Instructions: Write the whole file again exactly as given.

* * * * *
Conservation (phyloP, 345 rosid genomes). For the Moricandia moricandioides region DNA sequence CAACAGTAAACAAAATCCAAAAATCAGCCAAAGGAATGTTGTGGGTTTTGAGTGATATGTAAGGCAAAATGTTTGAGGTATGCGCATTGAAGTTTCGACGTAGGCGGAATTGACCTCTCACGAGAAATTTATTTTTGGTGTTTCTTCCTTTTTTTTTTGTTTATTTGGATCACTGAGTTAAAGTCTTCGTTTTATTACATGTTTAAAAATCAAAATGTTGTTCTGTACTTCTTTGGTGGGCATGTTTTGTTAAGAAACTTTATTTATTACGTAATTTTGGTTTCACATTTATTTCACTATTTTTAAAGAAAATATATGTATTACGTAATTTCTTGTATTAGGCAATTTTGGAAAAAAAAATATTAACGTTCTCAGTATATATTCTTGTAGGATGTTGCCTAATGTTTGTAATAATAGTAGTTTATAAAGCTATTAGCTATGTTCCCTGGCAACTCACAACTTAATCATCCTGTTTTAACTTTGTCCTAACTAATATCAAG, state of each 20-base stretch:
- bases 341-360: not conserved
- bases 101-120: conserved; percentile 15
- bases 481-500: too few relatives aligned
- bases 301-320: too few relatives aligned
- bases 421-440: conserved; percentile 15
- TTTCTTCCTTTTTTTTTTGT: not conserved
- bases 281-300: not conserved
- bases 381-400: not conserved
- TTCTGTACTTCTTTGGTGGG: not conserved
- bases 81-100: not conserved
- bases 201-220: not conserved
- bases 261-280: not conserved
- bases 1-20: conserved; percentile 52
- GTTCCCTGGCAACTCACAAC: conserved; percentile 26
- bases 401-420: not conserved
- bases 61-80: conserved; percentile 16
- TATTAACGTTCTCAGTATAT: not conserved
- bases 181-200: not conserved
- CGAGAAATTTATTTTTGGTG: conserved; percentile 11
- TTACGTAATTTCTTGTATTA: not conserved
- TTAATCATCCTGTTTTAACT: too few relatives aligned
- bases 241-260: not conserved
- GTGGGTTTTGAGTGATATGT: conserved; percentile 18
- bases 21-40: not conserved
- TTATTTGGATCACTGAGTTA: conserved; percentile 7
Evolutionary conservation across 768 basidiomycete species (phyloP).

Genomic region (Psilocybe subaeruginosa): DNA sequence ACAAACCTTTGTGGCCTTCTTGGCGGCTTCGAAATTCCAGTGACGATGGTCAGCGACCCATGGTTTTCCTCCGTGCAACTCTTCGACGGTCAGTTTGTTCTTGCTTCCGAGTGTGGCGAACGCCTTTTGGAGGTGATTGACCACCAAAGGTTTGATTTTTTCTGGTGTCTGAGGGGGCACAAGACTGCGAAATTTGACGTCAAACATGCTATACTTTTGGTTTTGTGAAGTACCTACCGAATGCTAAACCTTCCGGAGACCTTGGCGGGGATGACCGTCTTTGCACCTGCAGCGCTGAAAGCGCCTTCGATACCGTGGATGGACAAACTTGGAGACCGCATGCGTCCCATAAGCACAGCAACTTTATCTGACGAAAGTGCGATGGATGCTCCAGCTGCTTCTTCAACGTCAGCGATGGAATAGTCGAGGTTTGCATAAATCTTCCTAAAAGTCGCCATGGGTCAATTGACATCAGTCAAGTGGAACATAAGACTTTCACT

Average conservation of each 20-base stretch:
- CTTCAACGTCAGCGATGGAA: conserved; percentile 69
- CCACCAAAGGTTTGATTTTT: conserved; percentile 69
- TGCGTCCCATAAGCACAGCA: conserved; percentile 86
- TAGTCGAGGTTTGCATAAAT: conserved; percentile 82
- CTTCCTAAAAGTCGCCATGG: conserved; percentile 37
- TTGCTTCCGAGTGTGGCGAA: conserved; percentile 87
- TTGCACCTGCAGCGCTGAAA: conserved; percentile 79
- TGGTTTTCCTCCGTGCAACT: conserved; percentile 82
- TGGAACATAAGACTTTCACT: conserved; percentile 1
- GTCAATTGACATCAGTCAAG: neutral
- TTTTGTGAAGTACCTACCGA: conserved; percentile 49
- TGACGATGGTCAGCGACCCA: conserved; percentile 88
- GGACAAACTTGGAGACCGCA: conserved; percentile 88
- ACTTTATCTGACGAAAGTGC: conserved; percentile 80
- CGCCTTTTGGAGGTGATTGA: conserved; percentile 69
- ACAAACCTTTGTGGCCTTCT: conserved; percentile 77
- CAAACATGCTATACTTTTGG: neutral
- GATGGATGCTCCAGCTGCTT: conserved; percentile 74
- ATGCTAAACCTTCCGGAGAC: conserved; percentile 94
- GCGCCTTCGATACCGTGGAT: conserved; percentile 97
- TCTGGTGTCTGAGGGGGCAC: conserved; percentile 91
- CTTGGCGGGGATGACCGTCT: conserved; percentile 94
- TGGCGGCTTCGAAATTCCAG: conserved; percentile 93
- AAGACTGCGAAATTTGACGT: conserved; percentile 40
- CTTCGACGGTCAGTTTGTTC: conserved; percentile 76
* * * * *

Conservation (phyloP, 345 rosid genomes). For the Moricandia moricandioides region DNA sequence CAACAGTAAACAAAATCCAAAAATCAGCCAAAGGAATGTTGTGGGTTTTGAGTGATATGTAAGGCAAAATGTTTGAGGTATGCGCATTGAAGTTTCGACGTAGGCGGAATTGACCTCTCACGAGAAATTTATTTTTGGTGTTTCTTCCTTTTTTTTTTGTTTATTTGGATCACTGAGTTAAAGTCTTCGTTTTATTACATGTTTAAAAATCAAAATGTTGTTCTGTACTTCTTTGGTGGGCATGTTTTGTTAAGAAACTTTATTTATTACGTAATTTTGGTTTCACATTTATTTCACTATTTTTAAAGAAAATATATGTATTACGTAATTTCTTGTATTAGGCAATTTTGGAAAAAAAAATATTAACGTTCTCAGTATATATTCTTGTAGGATGTTGCCTAATGTTTGTAATAATAGTAGTTTATAAAGCTATTAGCTATGTTCCCTGGCAACTCACAACTTAATCATCCTGTTTTAACTTTGTCCTAACTAATATCAAG, state of each 20-base stretch:
- bases 341-360: not conserved
- bases 101-120: conserved; percentile 15
- bases 481-500: too few relatives aligned
- bases 301-320: too few relatives aligned
- bases 421-440: conserved; percentile 15
- TTTCTTCCTTTTTTTTTTGT: not conserved
- bases 281-300: not conserved
- bases 381-400: not conserved
- TTCTGTACTTCTTTGGTGGG: not conserved
- bases 81-100: not conserved
- bases 201-220: not conserved
- bases 261-280: not conserved
- bases 1-20: conserved; percentile 52
- GTTCCCTGGCAACTCACAAC: conserved; percentile 26
- bases 401-420: not conserved
- bases 61-80: conserved; percentile 16
- TATTAACGTTCTCAGTATAT: not conserved
- bases 181-200: not conserved
- CGAGAAATTTATTTTTGGTG: conserved; percentile 11
- TTACGTAATTTCTTGTATTA: not conserved
- TTAATCATCCTGTTTTAACT: too few relatives aligned
- bases 241-260: not conserved
- GTGGGTTTTGAGTGATATGT: conserved; percentile 18
- bases 21-40: not conserved
- TTATTTGGATCACTGAGTTA: conserved; percentile 7
Evolutionary conservation across 768 basidiomycete species (phyloP).

Genomic region (Psilocybe subaeruginosa): DNA sequence ACAAACCTTTGTGGCCTTCTTGGCGGCTTCGAAATTCCAGTGACGATGGTCAGCGACCCATGGTTTTCCTCCGTGCAACTCTTCGACGGTCAGTTTGTTCTTGCTTCCGAGTGTGGCGAACGCCTTTTGGAGGTGATTGACCACCAAAGGTTTGATTTTTTCTGGTGTCTGAGGGGGCACAAGACTGCGAAATTTGACGTCAAACATGCTATACTTTTGGTTTTGTGAAGTACCTACCGAATGCTAAACCTTCCGGAGACCTTGGCGGGGATGACCGTCTTTGCACCTGCAGCGCTGAAAGCGCCTTCGATACCGTGGATGGACAAACTTGGAGACCGCATGCGTCCCATAAGCACAGCAACTTTATCTGACGAAAGTGCGATGGATGCTCCAGCTGCTTCTTCAACGTCAGCGATGGAATAGTCGAGGTTTGCATAAATCTTCCTAAAAGTCGCCATGGGTCAATTGACATCAGTCAAGTGGAACATAAGACTTTCACT

Average conservation of each 20-base stretch:
- CTTCAACGTCAGCGATGGAA: conserved; percentile 69
- CCACCAAAGGTTTGATTTTT: conserved; percentile 69
- TGCGTCCCATAAGCACAGCA: conserved; percentile 86
- TAGTCGAGGTTTGCATAAAT: conserved; percentile 82
- CTTCCTAAAAGTCGCCATGG: conserved; percentile 37
- TTGCTTCCGAGTGTGGCGAA: conserved; percentile 87
- TTGCACCTGCAGCGCTGAAA: conserved; percentile 79
- TGGTTTTCCTCCGTGCAACT: conserved; percentile 82
- TGGAACATAAGACTTTCACT: conserved; percentile 1
- GTCAATTGACATCAGTCAAG: neutral
- TTTTGTGAAGTACCTACCGA: conserved; percentile 49
- TGACGATGGTCAGCGACCCA: conserved; percentile 88
- GGACAAACTTGGAGACCGCA: conserved; percentile 88
- ACTTTATCTGACGAAAGTGC: conserved; percentile 80
- CGCCTTTTGGAGGTGATTGA: conserved; percentile 69
- ACAAACCTTTGTGGCCTTCT: conserved; percentile 77
- CAAACATGCTATACTTTTGG: neutral
- GATGGATGCTCCAGCTGCTT: conserved; percentile 74
- ATGCTAAACCTTCCGGAGAC: conserved; percentile 94
- GCGCCTTCGATACCGTGGAT: conserved; percentile 97
- TCTGGTGTCTGAGGGGGCAC: conserved; percentile 91
- CTTGGCGGGGATGACCGTCT: conserved; percentile 94
- TGGCGGCTTCGAAATTCCAG: conserved; percentile 93
- AAGACTGCGAAATTTGACGT: conserved; percentile 40
- CTTCGACGGTCAGTTTGTTC: conserved; percentile 76